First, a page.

In May, the Government Accountability Office issued a critical report assessing OSHA’s program for monitoring its designated Voluntary Protection Program (VPP) sites. There are about 2,200 of these VPP site across the country which have met the written program and on-site evaluation criteria. A VPP designation exempts the worksite from programmed OSHA inspections, and if an inspection is conducted—because of a complaint, referral or fatality/catastrophe—-the employer is not cited for violations if they are promptly corrected. This recent GAO report was peppered with phrases like “not sufficient,” “lack of policy,” does not have controls,” and “not met key requirements.” Most troubling to me, however, was the GAO conclusion:
“OSHA has not developed goals or measures to assess the performance of the VPP, and the agency’s efforts to evaluate the program’s effectiveness have been inadequate.”
GAO also reminded us that they had already recommended in 2004 that these OSHA compliance assistance programs be evaluated for cost-effectiveness, and to do so BEFORE they are further expanded. Well, that idea was ignored by Mr. Foulke and company. The number of OSHA VPP sites doubled in the time since that GAO recommendation was made.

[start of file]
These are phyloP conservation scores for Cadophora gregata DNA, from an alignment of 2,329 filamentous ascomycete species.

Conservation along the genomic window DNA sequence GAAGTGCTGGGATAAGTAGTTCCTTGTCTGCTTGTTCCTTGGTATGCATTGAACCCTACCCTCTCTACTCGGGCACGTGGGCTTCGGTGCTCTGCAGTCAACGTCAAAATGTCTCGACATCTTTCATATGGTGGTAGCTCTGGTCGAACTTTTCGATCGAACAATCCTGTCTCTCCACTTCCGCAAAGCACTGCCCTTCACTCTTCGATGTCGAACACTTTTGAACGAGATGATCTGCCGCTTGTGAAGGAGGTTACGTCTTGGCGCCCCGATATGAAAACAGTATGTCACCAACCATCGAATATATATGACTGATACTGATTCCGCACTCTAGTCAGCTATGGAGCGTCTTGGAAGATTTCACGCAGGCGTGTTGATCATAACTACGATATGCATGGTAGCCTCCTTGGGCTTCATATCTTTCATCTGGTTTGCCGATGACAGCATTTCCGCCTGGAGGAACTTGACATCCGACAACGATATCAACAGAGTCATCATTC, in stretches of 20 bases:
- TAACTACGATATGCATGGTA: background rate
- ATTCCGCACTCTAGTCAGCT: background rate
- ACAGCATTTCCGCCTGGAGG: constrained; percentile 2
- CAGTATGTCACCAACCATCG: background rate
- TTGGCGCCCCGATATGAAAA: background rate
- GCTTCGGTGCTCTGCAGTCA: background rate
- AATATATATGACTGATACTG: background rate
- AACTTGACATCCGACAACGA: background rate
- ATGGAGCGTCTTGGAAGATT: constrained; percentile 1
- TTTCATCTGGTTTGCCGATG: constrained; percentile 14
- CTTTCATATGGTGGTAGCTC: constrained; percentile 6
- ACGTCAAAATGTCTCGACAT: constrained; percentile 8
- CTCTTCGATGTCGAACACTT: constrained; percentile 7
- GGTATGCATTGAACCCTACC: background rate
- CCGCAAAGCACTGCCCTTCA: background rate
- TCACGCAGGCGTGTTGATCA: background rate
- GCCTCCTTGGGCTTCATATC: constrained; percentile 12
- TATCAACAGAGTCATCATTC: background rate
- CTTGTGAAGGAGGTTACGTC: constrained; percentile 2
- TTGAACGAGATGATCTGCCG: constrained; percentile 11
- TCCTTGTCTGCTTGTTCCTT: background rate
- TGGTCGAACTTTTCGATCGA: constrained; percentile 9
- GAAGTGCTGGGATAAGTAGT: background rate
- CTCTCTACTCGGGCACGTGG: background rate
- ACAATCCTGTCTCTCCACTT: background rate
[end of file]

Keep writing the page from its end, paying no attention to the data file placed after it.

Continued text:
Here we are, 5 years later, and still no data on whether VPP is a good use of OSHA’s scarce resources. My back-of-the-envelope calculation tells me that the resource demands of VPP are significant: 1,580+ existing sites (under federal OSHA responsibility), and another 87 new sites added (Jan-June ’09), is a lot of annual reporting, on-site assistance, and schedule evaluations (every 1, 2, 3 or 5 years, depending on site’s status.) It makes me wonder how OSHA can really justify the diversion of resources. Remember, this is the agency known infamously for its underfunding—-as the Health and Safety Department of the AFL-CIO reminds us, it would take OSHA 133 years to inspect each workplace under its jurisdiction just once.